CONSERVATION OF THE ORINOCO GOOSE (NEOCHEN JUBATA) IN THE MIDDLE ARAGUAIA RIVER, TOCANTINS, BRAZIL.

Authors

  • Renato T Pinheiro Universidade Federal do Tocantins, Curso de Medicina, Quadra 109 Norte, Av. NS 15, ALCNO-14, Bloco BALA I, Plano diretor Norte, Palmas-TO, CEP: 77.001-090
  • Lucas A. Carrara RPPN Aves Geras, rodovia MG232, km203, Morro do Pilar, CEP: 35.875-000
  • Luciene C.P. Faria RPPN Aves Geras, rodovia MG232, km203, Morro do Pilar, CEP: 35.875-000
  • Lidiane Andressa C. Uhlmann Programa de Pós-Graduação em Biodiversidade Ecologia e Conservação. Universidade Federal do Tocantins (UFT), Campus de Porto Nacional, Rua 07, Quadra 15, s/nº, Jardim dos Ipês, Porto Nacional-TO, CEP: 77500-000,
  • Paulo de Tarso Zuquim Antas Fundação Pró–Natureza de Conservação – FUNATURA, SCLN 107 Bloco B sala 201, Asa Norte, Brasília-DF, CEP.: 70.743–520,
  • John Whittle Terborgh University of Florida Gainesville
  • Lisa Clare Davenport University of Florida Gainesville

Keywords:

Population Census, Seasonal Fluctuation, Migration, Threats, Intoxication, Epizootics, Red Lists

Abstract

The Orinoco goose, (Neochen jubata) is a grazing herbivore of open habitats that was once widely distributed in tropical South America. Centuries of overhunting and habitat loss have reduced it to widely scattered remnant populations; it is categorized as Near Threatened globally. Within the Cerrado biome, the Middle Araguaia River houses the largest remnant population. In August 2017, a study was started to assess the situation of the Orinoco Goose in the regions of Araguaia National Park, Cantão State Park, and adjacent rice fields. We conducted counts from an aerial census (a 700 km transect), monthly boat censuses (40 km) and land censuses in rice plantations. The aircraft census counted 367 individuals in August 2017, while monthly monitoring of a stretch of the lower Javaés River over more than two years showed a seasonal population variation associated with the flood regime, with the species virtually disappearing during the flood period between January and April when river beaches are submerged. During this period, large flocks of about 1,000 Orinoco Geese were discovered not far away, concentrated in small stretches of rice plantation agro-systems in the region.  This behavioral seasonal concentration makes the species susceptible to poisoning and epizootic diseases. The findings suggest the need to re-categorize the Orinoco Goose population of the Middle Araguaia River as “Threatened” for the State of Tocantins due to the decline observed in the last 10 years, the maximum estimated population size, and the significant seasonal concentrations in a restricted area. At the same time, it is necessary to develop an action plan for its conservation in the surroundings of Ilha do Bananal, and throughout Brazil, where its threat status must be reviewed.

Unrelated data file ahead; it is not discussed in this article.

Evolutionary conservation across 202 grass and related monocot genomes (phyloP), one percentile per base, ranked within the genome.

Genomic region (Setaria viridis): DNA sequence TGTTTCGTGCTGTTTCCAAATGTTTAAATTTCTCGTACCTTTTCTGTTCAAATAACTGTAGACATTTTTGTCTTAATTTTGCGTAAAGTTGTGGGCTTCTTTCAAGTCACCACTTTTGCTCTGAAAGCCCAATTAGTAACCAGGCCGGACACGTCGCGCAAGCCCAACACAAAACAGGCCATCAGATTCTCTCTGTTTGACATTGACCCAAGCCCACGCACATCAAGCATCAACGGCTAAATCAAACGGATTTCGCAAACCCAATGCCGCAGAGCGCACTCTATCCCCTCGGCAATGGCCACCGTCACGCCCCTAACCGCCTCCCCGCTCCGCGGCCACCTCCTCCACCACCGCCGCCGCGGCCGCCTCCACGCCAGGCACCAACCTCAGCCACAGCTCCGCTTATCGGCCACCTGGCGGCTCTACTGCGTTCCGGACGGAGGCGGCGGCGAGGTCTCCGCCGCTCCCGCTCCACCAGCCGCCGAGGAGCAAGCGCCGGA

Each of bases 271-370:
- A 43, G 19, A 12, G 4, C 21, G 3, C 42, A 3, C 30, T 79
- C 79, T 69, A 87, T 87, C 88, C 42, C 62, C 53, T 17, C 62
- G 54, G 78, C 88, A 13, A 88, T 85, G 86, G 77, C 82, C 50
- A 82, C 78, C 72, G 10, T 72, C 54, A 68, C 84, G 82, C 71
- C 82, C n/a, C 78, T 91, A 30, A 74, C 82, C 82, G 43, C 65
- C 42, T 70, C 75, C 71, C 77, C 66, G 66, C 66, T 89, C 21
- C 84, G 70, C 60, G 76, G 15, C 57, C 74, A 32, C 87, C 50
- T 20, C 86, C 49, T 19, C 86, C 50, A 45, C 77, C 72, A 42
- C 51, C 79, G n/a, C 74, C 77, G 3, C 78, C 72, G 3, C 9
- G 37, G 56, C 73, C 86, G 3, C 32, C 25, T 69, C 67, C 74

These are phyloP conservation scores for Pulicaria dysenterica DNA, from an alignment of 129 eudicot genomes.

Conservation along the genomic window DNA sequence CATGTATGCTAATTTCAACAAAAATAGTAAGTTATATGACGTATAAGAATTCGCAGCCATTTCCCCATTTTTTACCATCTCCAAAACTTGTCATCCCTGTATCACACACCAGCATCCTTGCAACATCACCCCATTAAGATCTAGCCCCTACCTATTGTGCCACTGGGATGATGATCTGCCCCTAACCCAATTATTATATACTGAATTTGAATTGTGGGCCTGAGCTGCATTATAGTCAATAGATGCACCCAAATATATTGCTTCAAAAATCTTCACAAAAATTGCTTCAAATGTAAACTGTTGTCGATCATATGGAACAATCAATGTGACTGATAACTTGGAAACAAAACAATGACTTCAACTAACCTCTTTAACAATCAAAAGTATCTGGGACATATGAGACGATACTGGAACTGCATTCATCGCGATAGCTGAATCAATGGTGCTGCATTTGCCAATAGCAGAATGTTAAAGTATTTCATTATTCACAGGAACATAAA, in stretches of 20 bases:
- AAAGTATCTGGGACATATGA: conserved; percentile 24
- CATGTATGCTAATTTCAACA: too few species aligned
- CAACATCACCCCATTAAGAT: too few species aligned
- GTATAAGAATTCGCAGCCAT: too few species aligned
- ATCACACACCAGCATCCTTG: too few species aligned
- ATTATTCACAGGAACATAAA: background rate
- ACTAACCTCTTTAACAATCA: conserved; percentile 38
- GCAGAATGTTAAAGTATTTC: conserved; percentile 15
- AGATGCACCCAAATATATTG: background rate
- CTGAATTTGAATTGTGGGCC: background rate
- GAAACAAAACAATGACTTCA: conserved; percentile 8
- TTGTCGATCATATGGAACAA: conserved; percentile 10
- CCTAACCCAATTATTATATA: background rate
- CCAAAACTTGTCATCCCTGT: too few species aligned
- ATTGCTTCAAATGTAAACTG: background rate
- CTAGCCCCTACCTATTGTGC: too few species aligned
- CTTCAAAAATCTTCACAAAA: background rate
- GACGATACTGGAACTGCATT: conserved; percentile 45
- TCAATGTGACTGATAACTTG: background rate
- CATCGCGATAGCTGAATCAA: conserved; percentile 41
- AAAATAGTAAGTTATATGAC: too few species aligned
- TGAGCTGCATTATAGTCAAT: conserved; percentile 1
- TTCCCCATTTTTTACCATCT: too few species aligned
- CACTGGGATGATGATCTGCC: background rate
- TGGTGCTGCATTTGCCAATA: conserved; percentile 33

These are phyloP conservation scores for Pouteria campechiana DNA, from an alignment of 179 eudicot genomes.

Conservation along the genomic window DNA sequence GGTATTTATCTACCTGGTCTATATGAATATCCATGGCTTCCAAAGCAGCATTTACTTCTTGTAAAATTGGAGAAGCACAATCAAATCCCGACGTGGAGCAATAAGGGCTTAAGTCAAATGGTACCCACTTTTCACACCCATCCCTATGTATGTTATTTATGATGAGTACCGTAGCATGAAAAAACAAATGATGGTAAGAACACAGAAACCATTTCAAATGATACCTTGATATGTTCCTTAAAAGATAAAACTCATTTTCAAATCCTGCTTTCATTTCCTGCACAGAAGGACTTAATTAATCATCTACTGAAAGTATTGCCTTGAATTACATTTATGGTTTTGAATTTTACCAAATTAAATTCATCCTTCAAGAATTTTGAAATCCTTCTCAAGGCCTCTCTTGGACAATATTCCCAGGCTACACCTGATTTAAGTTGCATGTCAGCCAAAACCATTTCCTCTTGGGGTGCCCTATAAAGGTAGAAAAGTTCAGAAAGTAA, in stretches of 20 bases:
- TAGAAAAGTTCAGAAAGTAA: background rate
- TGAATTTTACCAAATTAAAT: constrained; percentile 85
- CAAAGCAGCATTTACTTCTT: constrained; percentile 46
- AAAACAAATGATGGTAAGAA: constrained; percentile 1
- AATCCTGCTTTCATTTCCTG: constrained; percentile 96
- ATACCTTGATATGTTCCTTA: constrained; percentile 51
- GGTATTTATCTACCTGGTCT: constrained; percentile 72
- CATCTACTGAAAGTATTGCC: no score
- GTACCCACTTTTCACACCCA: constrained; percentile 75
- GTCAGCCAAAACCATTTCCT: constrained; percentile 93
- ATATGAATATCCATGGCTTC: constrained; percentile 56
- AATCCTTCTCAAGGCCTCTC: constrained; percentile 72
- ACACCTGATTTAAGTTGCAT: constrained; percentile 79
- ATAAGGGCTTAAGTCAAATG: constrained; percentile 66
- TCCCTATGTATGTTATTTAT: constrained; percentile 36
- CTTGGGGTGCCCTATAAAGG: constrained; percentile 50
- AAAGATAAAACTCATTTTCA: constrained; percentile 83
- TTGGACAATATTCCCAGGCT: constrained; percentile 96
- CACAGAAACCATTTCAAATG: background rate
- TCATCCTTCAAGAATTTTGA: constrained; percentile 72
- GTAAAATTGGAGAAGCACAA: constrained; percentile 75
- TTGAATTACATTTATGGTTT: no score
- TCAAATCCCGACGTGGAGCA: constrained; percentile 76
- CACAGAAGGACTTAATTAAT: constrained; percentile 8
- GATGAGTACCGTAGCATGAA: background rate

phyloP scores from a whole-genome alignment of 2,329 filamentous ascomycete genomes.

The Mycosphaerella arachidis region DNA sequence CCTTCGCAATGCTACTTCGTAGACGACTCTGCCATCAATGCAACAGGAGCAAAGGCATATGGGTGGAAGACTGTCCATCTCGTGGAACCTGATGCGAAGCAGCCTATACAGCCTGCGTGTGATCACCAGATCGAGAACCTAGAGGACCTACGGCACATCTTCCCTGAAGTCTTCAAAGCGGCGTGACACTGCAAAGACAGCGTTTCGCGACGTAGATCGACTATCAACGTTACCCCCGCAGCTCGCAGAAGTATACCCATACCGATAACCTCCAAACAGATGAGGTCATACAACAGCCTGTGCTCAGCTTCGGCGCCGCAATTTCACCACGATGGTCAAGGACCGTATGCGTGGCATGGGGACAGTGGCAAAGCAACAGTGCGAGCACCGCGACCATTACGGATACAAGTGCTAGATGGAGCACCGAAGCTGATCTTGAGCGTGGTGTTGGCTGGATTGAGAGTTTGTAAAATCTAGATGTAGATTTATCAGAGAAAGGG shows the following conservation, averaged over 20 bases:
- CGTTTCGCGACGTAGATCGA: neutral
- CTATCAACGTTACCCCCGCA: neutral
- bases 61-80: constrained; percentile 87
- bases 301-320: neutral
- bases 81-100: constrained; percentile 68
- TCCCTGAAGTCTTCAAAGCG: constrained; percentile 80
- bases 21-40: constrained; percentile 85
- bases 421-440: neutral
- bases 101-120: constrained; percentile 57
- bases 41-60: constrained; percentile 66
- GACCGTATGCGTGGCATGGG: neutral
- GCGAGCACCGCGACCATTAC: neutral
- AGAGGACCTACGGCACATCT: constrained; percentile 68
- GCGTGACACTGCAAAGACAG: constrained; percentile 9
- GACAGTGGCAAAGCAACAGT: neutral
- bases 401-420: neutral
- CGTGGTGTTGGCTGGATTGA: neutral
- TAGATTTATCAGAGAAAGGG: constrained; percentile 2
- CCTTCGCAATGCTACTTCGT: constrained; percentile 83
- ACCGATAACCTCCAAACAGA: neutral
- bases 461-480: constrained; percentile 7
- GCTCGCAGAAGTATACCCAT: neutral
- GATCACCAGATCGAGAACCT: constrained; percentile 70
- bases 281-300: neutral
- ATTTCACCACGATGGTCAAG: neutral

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Published

2021-09-10

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